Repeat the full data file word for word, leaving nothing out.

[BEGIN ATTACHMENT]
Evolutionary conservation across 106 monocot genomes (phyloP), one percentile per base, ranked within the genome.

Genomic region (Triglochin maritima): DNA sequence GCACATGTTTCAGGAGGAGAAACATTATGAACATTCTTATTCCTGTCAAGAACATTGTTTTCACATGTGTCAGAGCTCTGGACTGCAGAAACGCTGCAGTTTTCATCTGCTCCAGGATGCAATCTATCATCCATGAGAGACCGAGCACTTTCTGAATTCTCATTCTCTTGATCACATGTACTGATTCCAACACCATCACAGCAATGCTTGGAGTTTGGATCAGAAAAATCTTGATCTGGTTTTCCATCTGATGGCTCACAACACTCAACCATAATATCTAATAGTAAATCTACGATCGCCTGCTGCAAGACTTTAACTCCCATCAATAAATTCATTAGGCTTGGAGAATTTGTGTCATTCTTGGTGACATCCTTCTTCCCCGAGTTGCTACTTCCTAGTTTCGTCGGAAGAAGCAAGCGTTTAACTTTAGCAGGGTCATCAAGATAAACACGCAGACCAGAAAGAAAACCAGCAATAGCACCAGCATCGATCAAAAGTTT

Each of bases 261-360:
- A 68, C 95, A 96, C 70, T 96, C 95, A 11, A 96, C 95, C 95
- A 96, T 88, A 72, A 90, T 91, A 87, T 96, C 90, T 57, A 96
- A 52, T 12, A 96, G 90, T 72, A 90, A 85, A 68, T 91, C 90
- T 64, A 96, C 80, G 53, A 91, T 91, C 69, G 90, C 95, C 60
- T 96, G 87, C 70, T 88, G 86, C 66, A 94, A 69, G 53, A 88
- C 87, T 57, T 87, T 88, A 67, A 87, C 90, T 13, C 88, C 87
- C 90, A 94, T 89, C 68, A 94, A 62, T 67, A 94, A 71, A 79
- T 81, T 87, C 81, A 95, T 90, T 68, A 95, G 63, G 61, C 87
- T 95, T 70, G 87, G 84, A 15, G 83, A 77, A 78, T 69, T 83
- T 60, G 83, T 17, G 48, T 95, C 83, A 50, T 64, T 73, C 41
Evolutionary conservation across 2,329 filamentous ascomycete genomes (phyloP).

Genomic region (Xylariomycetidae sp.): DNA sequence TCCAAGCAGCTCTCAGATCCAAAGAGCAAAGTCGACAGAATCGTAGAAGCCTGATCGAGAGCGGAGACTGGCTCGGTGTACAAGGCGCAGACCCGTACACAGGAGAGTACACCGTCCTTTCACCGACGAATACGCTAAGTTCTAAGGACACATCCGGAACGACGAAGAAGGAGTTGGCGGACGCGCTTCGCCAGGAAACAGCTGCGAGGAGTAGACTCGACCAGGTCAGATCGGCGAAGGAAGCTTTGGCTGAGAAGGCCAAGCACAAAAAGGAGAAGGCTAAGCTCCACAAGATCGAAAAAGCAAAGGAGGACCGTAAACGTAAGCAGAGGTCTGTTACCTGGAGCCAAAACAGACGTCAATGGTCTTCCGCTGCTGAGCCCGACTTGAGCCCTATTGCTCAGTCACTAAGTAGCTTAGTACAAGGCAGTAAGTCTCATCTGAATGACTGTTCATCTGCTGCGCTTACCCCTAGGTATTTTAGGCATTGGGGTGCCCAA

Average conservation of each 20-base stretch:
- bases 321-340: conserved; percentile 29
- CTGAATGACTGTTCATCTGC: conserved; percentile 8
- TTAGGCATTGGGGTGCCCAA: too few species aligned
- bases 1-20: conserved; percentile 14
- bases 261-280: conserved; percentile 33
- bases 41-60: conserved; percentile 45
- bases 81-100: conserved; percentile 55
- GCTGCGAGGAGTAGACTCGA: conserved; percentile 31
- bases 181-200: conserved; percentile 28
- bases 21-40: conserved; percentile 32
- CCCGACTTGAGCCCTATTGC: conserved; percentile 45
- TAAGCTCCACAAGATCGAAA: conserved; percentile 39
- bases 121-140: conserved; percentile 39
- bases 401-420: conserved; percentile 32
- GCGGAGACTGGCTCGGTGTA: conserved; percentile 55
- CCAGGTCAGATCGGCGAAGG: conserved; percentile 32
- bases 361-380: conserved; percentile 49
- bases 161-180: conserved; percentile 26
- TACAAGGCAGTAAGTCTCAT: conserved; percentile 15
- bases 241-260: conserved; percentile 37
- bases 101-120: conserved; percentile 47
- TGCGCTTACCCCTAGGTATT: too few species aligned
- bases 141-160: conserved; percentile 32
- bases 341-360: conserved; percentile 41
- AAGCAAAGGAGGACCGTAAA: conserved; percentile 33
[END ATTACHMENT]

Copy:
Evolutionary conservation across 106 monocot genomes (phyloP), one percentile per base, ranked within the genome.

Genomic region (Triglochin maritima): DNA sequence GCACATGTTTCAGGAGGAGAAACATTATGAACATTCTTATTCCTGTCAAGAACATTGTTTTCACATGTGTCAGAGCTCTGGACTGCAGAAACGCTGCAGTTTTCATCTGCTCCAGGATGCAATCTATCATCCATGAGAGACCGAGCACTTTCTGAATTCTCATTCTCTTGATCACATGTACTGATTCCAACACCATCACAGCAATGCTTGGAGTTTGGATCAGAAAAATCTTGATCTGGTTTTCCATCTGATGGCTCACAACACTCAACCATAATATCTAATAGTAAATCTACGATCGCCTGCTGCAAGACTTTAACTCCCATCAATAAATTCATTAGGCTTGGAGAATTTGTGTCATTCTTGGTGACATCCTTCTTCCCCGAGTTGCTACTTCCTAGTTTCGTCGGAAGAAGCAAGCGTTTAACTTTAGCAGGGTCATCAAGATAAACACGCAGACCAGAAAGAAAACCAGCAATAGCACCAGCATCGATCAAAAGTTT

Each of bases 261-360:
- A 68, C 95, A 96, C 70, T 96, C 95, A 11, A 96, C 95, C 95
- A 96, T 88, A 72, A 90, T 91, A 87, T 96, C 90, T 57, A 96
- A 52, T 12, A 96, G 90, T 72, A 90, A 85, A 68, T 91, C 90
- T 64, A 96, C 80, G 53, A 91, T 91, C 69, G 90, C 95, C 60
- T 96, G 87, C 70, T 88, G 86, C 66, A 94, A 69, G 53, A 88
- C 87, T 57, T 87, T 88, A 67, A 87, C 90, T 13, C 88, C 87
- C 90, A 94, T 89, C 68, A 94, A 62, T 67, A 94, A 71, A 79
- T 81, T 87, C 81, A 95, T 90, T 68, A 95, G 63, G 61, C 87
- T 95, T 70, G 87, G 84, A 15, G 83, A 77, A 78, T 69, T 83
- T 60, G 83, T 17, G 48, T 95, C 83, A 50, T 64, T 73, C 41
Evolutionary conservation across 2,329 filamentous ascomycete genomes (phyloP).

Genomic region (Xylariomycetidae sp.): DNA sequence TCCAAGCAGCTCTCAGATCCAAAGAGCAAAGTCGACAGAATCGTAGAAGCCTGATCGAGAGCGGAGACTGGCTCGGTGTACAAGGCGCAGACCCGTACACAGGAGAGTACACCGTCCTTTCACCGACGAATACGCTAAGTTCTAAGGACACATCCGGAACGACGAAGAAGGAGTTGGCGGACGCGCTTCGCCAGGAAACAGCTGCGAGGAGTAGACTCGACCAGGTCAGATCGGCGAAGGAAGCTTTGGCTGAGAAGGCCAAGCACAAAAAGGAGAAGGCTAAGCTCCACAAGATCGAAAAAGCAAAGGAGGACCGTAAACGTAAGCAGAGGTCTGTTACCTGGAGCCAAAACAGACGTCAATGGTCTTCCGCTGCTGAGCCCGACTTGAGCCCTATTGCTCAGTCACTAAGTAGCTTAGTACAAGGCAGTAAGTCTCATCTGAATGACTGTTCATCTGCTGCGCTTACCCCTAGGTATTTTAGGCATTGGGGTGCCCAA

Average conservation of each 20-base stretch:
- bases 321-340: conserved; percentile 29
- CTGAATGACTGTTCATCTGC: conserved; percentile 8
- TTAGGCATTGGGGTGCCCAA: too few species aligned
- bases 1-20: conserved; percentile 14
- bases 261-280: conserved; percentile 33
- bases 41-60: conserved; percentile 45
- bases 81-100: conserved; percentile 55
- GCTGCGAGGAGTAGACTCGA: conserved; percentile 31
- bases 181-200: conserved; percentile 28
- bases 21-40: conserved; percentile 32
- CCCGACTTGAGCCCTATTGC: conserved; percentile 45
- TAAGCTCCACAAGATCGAAA: conserved; percentile 39
- bases 121-140: conserved; percentile 39
- bases 401-420: conserved; percentile 32
- GCGGAGACTGGCTCGGTGTA: conserved; percentile 55
- CCAGGTCAGATCGGCGAAGG: conserved; percentile 32
- bases 361-380: conserved; percentile 49
- bases 161-180: conserved; percentile 26
- TACAAGGCAGTAAGTCTCAT: conserved; percentile 15
- bases 241-260: conserved; percentile 37
- bases 101-120: conserved; percentile 47
- TGCGCTTACCCCTAGGTATT: too few species aligned
- bases 141-160: conserved; percentile 32
- bases 341-360: conserved; percentile 41
- AAGCAAAGGAGGACCGTAAA: conserved; percentile 33